Hydroxyzine pamoate is the active ingredient found in a medication commonly referred to by its brand name, Vistaril. The medication, which initially was released as an antihistamine, is now also being used as a mild sedative to treat problems including insomnia, anxiety, itching, rashes, nervousness, mood disorders and dementia. It is also sometimes prescribed to help narcotics work more effectively.
If you are experiencing serious medical symptoms, seek emergency treatment immediately.
HIstory of Hydroxyzine Pam
Hydroxyzine pamoate was created in the 1950s as an antihistamine 3. It began being dispensed in 1956 and effectively treated itches, rashes and other allergic reactions. In the United States, the drug requires a prescription as it is a potent antihistamine. Several years after it was created, the drug began being tested in trials to treat mood disorders as well as anxiety-related symptoms. Like other antihistamines, it has a sedating effect and was soon approved and marketed for treatment of anxiety.
The Two Forms of Hydroxyzine
Hydroxyzine is available in two forms 3. The first form is hydroxyzine pamoate, the second hydroxyzine hydrochloride 3. The difference between the two is the combining of different salts to create different medications, although their active differences are slim.
Uses of the Drug
Hydroxyzine pamoate is used not only as a potent antihistamine, but as a nausea reducer, opiod potentiator (meaning the drug can help certain opiod pain relievers work within the body) and a sleep aid and tranquilizer in patients who may be prone to addiction. Although it has similarities (although not as strong) to stronger sleep aids such as benzodiazepams, the drug is less indicated for addiction. The medication is actually approved to be used up to three times a day.
Vistaril: The Antihistamine
Vistaril is an extremely effective antihistamine. It is scientifically proven to alleviate itching and rashes because of allergies. Like Benadryl, the drug blocks histamines, although Vistaril does so at a much greater rate, and thereby requires a prescription. Patients who take this antihistamine also experienced feelings of sedation and help with their nausea, for which the drug is now also prescribed.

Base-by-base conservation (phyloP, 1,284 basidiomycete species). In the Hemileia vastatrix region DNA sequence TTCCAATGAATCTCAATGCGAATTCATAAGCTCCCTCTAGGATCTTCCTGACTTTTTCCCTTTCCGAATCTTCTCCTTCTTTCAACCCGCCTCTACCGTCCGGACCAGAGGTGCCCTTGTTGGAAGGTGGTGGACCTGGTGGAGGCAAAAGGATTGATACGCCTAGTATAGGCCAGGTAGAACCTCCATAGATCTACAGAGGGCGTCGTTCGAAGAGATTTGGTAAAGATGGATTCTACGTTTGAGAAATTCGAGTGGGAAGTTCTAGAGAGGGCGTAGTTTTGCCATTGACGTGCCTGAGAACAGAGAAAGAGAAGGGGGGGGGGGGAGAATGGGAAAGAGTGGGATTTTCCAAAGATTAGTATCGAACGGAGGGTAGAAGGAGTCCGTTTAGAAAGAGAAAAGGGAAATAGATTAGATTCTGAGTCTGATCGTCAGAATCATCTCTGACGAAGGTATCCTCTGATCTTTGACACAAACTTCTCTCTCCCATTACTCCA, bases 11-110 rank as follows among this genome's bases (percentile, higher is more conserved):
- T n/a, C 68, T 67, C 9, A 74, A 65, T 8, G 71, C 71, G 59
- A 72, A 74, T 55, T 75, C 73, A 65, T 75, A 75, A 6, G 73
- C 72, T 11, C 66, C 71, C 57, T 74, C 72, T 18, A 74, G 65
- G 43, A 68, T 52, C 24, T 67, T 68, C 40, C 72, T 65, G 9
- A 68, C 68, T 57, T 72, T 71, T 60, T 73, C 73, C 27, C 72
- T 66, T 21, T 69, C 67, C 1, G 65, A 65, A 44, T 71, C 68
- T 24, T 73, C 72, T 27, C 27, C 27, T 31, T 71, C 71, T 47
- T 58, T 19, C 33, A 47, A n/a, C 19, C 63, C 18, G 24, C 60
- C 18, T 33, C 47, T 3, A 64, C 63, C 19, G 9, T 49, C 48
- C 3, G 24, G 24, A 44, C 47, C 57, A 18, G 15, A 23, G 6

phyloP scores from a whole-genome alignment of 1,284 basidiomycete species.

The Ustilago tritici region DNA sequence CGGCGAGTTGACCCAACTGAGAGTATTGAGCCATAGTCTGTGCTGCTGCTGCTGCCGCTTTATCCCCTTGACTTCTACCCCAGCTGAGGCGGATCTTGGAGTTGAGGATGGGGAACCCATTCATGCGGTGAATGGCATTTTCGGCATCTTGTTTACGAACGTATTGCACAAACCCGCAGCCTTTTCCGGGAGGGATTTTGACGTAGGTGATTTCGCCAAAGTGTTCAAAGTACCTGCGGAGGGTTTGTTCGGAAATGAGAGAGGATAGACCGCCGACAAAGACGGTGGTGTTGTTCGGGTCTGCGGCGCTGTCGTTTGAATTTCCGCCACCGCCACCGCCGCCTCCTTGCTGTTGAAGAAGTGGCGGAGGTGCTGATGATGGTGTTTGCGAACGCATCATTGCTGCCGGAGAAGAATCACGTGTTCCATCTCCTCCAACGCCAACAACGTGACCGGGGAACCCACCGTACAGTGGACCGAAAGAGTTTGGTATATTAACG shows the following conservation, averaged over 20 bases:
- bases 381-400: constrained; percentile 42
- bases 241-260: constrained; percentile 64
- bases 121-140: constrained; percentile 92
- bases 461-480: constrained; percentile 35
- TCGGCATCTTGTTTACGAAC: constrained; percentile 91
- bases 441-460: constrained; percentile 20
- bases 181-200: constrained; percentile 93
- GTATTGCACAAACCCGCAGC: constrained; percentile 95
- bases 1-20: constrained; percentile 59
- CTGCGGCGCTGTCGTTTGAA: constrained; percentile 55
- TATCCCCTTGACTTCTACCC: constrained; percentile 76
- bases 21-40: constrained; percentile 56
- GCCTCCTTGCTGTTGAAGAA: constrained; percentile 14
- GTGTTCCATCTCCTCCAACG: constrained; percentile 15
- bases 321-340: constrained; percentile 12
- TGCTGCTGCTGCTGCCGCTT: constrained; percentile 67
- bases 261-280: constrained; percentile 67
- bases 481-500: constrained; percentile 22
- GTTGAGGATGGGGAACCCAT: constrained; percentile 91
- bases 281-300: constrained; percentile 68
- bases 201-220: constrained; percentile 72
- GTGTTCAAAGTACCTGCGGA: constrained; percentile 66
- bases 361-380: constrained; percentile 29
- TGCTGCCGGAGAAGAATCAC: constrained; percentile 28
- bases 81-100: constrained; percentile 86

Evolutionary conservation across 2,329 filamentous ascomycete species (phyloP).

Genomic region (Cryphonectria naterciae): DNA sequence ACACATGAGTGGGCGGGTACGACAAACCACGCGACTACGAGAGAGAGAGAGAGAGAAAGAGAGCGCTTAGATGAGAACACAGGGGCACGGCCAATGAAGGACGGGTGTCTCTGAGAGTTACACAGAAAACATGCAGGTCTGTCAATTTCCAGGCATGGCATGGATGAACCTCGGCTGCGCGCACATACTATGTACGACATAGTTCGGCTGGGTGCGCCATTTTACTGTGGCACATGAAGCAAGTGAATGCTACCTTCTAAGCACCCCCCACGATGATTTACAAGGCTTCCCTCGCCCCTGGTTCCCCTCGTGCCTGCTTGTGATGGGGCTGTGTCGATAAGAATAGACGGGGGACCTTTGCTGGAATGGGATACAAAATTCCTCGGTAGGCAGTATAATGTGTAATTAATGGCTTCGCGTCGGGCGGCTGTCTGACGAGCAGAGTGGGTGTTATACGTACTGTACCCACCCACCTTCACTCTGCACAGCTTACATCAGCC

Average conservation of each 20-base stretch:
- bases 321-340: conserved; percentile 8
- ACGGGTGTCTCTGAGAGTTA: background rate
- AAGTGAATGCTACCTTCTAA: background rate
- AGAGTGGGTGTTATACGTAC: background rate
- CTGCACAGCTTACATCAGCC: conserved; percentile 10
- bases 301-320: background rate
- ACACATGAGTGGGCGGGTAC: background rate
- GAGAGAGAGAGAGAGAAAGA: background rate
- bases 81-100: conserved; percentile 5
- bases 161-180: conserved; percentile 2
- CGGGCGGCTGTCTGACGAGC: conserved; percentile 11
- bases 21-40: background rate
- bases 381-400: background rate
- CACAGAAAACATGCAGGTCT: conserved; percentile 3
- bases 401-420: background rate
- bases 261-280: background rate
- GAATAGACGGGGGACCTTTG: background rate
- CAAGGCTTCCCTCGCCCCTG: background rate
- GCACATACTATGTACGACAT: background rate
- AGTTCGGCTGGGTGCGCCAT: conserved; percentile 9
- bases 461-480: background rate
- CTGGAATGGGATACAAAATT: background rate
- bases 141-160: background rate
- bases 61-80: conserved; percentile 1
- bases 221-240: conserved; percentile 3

Vistaril versus Benzodiazepams
Benzodiazepams are the most effective treatment for insomnia, anxiety and nervousness. These drugs include Xanax, Ativan and Restoril. The major problem with these drugs is that they are central nervous system depressants and are extremely addictive both physically and psychologically. The need for a drug to effectively treat insomnia and anxiety-related symptoms was eminent and Vistaril proved a competent candidate. It mimics the effects of the benzodiazepams, but is not physically addictive. As with all medications, however, the patient can develop a tolerance to the drug and its efficacy will no doubt decline with daily usage.
Hydroxyzine Pam, an Overview
In closing, hydroxyzine pam is available in two doses, 25 milligrams and 50 milligrams. Dosage is determined depending on what the drug is being used for. For allergic reactions, anxiety, and post surgery, the drug can be taken safely up to three times a day at both doses. For sleep, the 25 milligram dosage should be taken only at night and may be doubled should your physician feel you can tolerate it. The many uses of this drug have proven it to be an asset to the medical community. As with any medication, it is imperative that the patient follow doctor's orders and remain on the dosage prescribed unless otherwise directed.
Hydroxyzine pamoate is used not only as a potent antihistamine, but as a nausea reducer, opiod potentiator (meaning the drug can help certain opiod pain relievers work within the body) and a sleep aid and tranquilizer in patients who may be prone to addiction. Patients who take this antihistamine also experienced feelings of sedation and help with their nausea, for which the drug is now also prescribed. Like other antihistamines, it has a sedating effect and was soon approved and marketed for treatment of anxiety.
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